Signal stations are of two kinds; reflecting stations and stations of observation: the former for transmitting despatches, the latter for watching the enemy and communicating the results to the commander. Both are constructed on the same principles, and employ the same instruments. The latter are few and simple. The flag is made of different colors, to contrast with the line of the back-ground, white, black, or red. The one usually employed is but four feet square; for the longest distances it is made six feet square, and mounted on a third joint of staff, to give it wider range. The marine glass is used for scanning the horizon rapidly, and making general observations; the telescope for reading signals at a great distance, and observing fixed points minutely. Besides these, there is a certain mysterious pasteboard disc, stamped with a circle of figures, and a sliding interior one of letters corresponding to each. This is the key and clue of the whole matter, and to the uninitiated is, of course, impenetrable.

When a message is about to be sent, the flag-man takes his station upon some elevated object, and “calls” the station with which he desires to communicate, by waving the flag or torch slowly to and fro. The operator, seated at the glass, watches closely the distant flag, and as soon as it responds by dipping he is ready to send his despatch. Holding the written message before him, he calls out to the flag-man certain numbers, each figure or combination of figures standing for a letter. The flag-man indicates each separate figure by an ingenious combination of a few very simple motions. For instance, one stroke of the flag from a perpendicular to a right horizontal indicates one figure; a stroke to the left horizontal, indicates another; a stroke executing a halt circle, another, &c. After each motion indicating a figure, the flag returns always to a perpendicular. There are a few syllables which are indicated by a single stroke of the flag; otherwise the word must be spelled out letter by letter. Experienced signal officers, however, employ many abbreviations by omitting vowels, &c., so that scarcely a single word, unless a very unused one, is spelled out in full.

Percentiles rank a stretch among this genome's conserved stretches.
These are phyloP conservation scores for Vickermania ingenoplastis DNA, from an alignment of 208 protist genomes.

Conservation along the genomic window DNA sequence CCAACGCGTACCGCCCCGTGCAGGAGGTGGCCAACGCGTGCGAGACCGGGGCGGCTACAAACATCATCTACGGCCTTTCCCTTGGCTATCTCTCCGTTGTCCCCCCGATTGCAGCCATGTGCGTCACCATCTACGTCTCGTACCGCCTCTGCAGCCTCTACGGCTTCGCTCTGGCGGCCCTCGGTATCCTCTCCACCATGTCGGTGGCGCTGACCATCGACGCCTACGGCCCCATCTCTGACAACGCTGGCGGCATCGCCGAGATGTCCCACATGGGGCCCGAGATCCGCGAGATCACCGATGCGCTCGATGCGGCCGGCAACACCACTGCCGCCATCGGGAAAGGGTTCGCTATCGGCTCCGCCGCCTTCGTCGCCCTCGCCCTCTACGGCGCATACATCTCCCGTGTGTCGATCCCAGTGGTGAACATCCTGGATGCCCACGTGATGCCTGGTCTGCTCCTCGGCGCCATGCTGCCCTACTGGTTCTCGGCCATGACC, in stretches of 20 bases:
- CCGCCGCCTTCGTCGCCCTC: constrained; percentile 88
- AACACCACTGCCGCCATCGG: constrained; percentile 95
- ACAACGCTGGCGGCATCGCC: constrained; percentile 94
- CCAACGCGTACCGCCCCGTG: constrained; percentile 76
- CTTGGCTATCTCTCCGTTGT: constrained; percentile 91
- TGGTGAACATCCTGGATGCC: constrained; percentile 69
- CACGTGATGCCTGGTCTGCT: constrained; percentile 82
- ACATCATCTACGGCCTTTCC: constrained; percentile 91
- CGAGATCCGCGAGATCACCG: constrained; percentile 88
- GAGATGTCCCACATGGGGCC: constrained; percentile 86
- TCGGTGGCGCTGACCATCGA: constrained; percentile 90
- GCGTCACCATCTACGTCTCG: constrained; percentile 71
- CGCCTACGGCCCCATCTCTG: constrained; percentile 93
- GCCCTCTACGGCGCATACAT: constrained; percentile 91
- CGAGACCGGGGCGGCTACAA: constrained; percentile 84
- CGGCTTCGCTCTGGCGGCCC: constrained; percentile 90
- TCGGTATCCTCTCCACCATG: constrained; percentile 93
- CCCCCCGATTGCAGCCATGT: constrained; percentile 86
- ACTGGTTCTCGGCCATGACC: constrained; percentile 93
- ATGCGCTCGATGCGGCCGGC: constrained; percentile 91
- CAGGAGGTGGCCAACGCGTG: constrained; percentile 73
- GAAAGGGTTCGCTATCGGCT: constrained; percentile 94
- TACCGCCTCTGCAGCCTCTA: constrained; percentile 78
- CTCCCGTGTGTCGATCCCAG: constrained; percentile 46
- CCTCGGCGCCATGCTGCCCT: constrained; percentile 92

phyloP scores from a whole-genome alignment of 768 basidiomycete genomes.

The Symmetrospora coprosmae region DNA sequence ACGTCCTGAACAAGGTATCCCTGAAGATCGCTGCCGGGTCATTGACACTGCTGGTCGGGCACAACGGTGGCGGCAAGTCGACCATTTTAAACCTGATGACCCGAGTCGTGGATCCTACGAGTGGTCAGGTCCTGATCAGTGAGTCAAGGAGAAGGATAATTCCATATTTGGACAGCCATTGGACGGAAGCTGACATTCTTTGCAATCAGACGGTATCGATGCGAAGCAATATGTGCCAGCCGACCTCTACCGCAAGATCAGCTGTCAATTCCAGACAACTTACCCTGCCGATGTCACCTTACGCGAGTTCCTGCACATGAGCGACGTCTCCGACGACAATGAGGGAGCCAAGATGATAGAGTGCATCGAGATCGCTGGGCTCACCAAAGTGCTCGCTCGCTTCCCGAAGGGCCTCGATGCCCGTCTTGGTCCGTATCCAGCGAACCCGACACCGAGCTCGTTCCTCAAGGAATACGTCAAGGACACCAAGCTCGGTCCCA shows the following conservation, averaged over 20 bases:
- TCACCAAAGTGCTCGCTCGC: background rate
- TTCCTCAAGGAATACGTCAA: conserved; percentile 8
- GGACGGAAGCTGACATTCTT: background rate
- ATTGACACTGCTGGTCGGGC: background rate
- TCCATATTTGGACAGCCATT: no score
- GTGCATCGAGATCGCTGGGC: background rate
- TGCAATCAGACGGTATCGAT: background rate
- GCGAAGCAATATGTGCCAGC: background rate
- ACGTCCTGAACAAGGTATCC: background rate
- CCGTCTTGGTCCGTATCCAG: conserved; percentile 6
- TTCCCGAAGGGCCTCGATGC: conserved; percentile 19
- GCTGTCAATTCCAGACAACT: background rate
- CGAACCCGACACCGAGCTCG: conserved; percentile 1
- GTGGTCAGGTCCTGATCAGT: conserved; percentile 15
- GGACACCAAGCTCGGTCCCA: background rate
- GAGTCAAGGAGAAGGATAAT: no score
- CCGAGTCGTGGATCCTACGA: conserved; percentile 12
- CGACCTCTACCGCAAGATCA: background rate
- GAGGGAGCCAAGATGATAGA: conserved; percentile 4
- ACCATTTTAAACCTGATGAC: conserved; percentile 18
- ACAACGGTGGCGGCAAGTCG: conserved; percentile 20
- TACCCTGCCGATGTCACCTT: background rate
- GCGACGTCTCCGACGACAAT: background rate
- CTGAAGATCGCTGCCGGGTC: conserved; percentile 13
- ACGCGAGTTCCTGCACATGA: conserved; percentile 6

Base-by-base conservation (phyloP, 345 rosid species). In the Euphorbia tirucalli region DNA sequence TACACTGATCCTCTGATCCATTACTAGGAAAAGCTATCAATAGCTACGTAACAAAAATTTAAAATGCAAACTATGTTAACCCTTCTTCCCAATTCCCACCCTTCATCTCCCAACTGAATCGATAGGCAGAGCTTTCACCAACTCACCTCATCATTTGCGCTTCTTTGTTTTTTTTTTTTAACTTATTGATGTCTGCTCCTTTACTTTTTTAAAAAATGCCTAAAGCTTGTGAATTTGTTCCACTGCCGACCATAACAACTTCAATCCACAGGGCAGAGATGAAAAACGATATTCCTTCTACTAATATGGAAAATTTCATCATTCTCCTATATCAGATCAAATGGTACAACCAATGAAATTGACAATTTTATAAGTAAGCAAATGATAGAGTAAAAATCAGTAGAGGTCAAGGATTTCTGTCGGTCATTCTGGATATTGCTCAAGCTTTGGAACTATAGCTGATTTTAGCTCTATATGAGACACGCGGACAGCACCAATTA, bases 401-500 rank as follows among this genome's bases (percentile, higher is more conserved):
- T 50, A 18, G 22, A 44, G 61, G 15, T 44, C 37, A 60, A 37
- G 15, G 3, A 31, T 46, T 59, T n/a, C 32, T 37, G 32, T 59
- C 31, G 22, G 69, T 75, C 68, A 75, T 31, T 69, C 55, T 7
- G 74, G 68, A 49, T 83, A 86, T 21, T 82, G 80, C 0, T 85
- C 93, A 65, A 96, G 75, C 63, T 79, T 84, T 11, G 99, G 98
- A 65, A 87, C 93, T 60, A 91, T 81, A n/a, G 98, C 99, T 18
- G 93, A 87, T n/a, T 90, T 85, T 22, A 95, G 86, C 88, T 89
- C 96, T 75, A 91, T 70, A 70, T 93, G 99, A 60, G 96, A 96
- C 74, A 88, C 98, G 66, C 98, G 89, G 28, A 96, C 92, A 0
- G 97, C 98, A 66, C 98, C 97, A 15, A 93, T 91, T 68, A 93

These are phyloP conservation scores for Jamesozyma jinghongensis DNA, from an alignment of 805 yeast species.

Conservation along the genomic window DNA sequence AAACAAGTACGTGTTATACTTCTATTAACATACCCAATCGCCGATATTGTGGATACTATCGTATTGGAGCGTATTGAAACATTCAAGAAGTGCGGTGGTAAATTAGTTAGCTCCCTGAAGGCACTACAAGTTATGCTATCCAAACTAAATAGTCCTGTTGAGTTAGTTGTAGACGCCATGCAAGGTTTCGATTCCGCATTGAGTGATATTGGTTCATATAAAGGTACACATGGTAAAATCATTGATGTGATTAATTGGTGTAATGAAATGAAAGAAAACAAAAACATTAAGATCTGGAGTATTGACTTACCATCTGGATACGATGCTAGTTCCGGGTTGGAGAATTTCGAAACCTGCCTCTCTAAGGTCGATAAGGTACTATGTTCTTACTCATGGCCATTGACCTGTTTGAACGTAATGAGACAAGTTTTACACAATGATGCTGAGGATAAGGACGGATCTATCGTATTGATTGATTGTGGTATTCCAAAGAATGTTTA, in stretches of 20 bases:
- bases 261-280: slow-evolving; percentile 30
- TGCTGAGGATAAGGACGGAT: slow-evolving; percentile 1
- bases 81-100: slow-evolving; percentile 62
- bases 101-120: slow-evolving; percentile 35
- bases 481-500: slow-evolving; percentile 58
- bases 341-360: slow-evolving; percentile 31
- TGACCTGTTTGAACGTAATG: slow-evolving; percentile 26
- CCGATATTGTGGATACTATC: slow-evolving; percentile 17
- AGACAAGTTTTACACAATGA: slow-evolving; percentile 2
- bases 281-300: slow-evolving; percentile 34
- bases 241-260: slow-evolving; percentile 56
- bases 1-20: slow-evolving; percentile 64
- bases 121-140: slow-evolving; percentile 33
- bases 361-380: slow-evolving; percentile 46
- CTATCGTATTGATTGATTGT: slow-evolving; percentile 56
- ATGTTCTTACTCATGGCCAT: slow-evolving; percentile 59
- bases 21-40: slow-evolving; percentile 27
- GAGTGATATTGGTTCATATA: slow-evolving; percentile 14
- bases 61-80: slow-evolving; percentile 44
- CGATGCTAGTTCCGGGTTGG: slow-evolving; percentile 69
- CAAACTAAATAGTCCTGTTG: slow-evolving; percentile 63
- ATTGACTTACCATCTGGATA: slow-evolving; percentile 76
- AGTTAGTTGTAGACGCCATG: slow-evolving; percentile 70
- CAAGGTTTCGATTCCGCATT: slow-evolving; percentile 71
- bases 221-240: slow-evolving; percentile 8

When a message is being received, the operator sits at the glass, with the flag-man near to record it. This the operator then interprets, for not even the General himself is in the secret, and by supplying the omitted vowels, &c., makes out an intelligible piece of the King's English.

The rapidity with which all this is executed by experienced operators is astonishing. The